When you’re born different, people look at you funny – like you’ll never measure up to their perfect standards. I should know. From a young age I struggled with self-worth. At school I had to wear a “pirate’s” patch to correct my lazy eye and plates in my shoes to help flat feet develop arches. Shorter than most of my peers, I had a painful shyness that kept me from telling the so-called “beautician” not to crop my locks to match my height. No other girl in my kindergarten class had a pixie cut. I hated that boyish look and the way my teachers tried to fix me.
“Why don’t you keep a tidy desk like other girls?” they asked.
“What TV programs keep you from getting your homework done?”
“Don’t be afraid. I won’t bite. Why won’t you talk?”
Maybe I clammed up because I felt so messed up inside – identity crisis city. My hair could not grow fast enough to hide the shame I felt. Why didn’t this late bloomer fit in with everybody else? I tried to please them but all I got was frustration. That’s where all this garbled chicken scratch came from: multiple ideas bottled up inside, exploding like warm soda once the cork is popped. Piles of unorganized papers strewn everywhere litter my office space. This makes no sense.
CRINKLE, RIP, SHRED!
II. Identity Crises Caused By Peer Pressure
Tears roll down my cheeks as hours of exhaustive research get flushed down the drain. At least, that’s how it feels sometimes. But perhaps I can salvage this mess. Meanwhile, this is what it feels like:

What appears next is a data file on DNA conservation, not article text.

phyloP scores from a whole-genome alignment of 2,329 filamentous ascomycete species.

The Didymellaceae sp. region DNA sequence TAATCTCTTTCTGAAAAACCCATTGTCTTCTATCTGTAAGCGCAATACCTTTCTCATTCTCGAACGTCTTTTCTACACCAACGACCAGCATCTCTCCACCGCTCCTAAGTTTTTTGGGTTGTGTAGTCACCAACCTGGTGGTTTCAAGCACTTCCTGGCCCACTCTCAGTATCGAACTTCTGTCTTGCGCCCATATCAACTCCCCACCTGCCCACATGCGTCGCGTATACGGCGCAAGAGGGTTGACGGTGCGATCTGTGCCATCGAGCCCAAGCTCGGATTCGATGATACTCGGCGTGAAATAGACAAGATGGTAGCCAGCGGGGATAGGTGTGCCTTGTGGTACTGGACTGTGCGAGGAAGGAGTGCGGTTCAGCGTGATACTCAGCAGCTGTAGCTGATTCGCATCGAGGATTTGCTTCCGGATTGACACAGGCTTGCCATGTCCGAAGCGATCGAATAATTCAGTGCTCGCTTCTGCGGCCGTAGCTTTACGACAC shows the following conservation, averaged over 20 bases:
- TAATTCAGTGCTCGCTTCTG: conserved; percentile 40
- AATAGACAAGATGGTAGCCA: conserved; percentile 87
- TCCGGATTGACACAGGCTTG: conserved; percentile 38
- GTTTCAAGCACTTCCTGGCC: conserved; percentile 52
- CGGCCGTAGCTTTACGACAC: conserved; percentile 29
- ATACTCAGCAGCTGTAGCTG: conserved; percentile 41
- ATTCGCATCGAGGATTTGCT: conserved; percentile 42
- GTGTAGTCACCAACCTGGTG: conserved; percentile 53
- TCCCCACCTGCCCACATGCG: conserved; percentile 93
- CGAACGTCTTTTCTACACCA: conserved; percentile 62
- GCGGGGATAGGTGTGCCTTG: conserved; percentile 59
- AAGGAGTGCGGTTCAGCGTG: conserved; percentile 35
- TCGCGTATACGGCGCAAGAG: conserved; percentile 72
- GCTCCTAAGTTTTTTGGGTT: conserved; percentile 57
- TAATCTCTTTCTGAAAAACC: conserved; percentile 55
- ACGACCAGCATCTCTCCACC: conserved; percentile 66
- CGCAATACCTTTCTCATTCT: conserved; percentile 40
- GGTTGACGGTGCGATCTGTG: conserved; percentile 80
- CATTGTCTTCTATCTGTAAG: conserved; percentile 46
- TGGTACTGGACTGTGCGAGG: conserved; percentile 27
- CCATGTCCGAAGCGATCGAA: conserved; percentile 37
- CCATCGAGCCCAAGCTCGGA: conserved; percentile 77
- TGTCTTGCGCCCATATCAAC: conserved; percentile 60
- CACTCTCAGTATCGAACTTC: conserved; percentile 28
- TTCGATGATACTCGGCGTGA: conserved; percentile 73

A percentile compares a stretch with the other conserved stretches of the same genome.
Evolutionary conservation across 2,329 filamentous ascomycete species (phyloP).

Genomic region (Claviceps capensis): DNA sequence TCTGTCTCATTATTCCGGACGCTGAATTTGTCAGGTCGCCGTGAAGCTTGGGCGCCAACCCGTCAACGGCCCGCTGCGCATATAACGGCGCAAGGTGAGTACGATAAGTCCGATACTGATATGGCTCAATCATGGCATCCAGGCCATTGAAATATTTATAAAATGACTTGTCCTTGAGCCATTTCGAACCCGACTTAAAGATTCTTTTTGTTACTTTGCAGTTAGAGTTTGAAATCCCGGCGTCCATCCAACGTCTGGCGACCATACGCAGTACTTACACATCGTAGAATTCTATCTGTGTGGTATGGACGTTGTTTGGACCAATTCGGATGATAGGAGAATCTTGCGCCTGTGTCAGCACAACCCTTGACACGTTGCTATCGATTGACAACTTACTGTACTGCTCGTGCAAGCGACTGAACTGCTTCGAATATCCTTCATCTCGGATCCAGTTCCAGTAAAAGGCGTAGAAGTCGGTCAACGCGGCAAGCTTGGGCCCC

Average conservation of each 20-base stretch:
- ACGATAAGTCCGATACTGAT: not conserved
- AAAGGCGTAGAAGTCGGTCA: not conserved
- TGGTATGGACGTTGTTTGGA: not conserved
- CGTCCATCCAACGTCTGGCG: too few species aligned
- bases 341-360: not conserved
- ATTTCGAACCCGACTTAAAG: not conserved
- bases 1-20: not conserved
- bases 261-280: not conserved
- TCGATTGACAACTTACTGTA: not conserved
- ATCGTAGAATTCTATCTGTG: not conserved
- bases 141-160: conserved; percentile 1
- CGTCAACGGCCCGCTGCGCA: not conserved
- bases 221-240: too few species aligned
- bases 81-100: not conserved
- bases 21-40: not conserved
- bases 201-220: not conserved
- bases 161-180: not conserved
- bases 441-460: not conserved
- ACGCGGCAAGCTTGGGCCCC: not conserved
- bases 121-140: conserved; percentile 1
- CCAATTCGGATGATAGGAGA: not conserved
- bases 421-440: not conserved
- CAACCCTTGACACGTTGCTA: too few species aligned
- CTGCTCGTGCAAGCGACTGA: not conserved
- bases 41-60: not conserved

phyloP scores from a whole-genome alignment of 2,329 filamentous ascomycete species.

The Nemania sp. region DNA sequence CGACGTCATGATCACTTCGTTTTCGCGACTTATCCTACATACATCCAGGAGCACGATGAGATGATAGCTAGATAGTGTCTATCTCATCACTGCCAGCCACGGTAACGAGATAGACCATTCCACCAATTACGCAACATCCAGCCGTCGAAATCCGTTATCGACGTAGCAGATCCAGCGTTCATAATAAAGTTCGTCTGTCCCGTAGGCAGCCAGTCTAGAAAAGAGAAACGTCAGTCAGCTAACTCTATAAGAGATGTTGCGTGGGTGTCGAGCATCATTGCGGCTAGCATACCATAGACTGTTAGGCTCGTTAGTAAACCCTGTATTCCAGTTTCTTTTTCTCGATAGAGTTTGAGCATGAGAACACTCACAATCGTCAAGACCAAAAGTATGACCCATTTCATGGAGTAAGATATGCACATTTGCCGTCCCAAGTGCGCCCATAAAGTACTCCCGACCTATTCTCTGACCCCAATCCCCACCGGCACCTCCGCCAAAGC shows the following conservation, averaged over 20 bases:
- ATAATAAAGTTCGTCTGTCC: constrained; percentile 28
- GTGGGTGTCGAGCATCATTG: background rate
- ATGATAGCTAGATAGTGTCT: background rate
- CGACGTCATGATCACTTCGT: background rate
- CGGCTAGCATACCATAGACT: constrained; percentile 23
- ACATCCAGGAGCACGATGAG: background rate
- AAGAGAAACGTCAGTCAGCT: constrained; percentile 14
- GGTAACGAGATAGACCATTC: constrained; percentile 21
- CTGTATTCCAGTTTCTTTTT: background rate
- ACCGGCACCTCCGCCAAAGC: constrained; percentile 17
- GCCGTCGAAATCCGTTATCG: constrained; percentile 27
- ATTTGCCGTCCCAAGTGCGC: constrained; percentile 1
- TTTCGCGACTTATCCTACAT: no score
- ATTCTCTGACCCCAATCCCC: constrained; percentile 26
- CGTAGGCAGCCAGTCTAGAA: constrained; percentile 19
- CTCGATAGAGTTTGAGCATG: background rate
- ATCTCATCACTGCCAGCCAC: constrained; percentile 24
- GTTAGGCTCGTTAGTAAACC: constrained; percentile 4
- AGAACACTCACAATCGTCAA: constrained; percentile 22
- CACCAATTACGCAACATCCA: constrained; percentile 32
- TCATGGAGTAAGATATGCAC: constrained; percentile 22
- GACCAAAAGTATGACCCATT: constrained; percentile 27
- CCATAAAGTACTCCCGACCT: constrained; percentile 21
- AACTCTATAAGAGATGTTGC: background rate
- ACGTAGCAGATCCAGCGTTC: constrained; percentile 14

Pearls before swine. Fruit rotting on the vine plops into a sinkhole for creativity. What a waste of time and ink and trees! Identity crisis. Who am I? Help!
Living to meet others’ expectations is like the Israelites gathering stubble to make bricks. It doesn’t blunt the crack of Pharaoh’s whip. After you’ve been under it a while, you start to wonder, “Who am I anymore?”
Aaron tried to please people, and look what happened. Caving to peer pressure, he cast aside faith more precious than gold in favor or worldly gold. He took wealth plundered from Egyptians – God’s favor so richly poured out on His people – and from it formed a killer calf which caused three thousand deaths – all because they had their eyes fixed on absent Moses. Tired of waiting for his promised return, they sought an excuse to reconnect with old bondages.
Like Esau, they squandered their birthright on temporary feel-good pleasures. Then there’s Samson who was born different – meaning, he had a special purpose. Yet he yielded to Delilah’s badgering. Close-up and personal peer pressure foisted upon him an identity crisis of major proportions.
Snip, snip! There went his locks.
Back to the hair thing again.
I wear it the way I want to know, rather than how others want it styled.
III. Free to Be Different
Because I’m different. I don’t need to wear my hair the way they say I should. Instead of giving in to others, I’ll fight to keep it long. I’m not changing it to fit their mold, or other aspects of my personal appearance for that matter. And when it comes to personality, I’m free to be myself – which means, I’ll gladly be the person God wants me to be. Because that’s what’s it’s all about for the Bible believer – believing who God says you are in Christ.
“For if anyone is in Christ, he is a new creation. The old has passed away. All things have become new.” (II Corinthians 5:17)
God’s kindness cures our blindness because it’s not there to remind us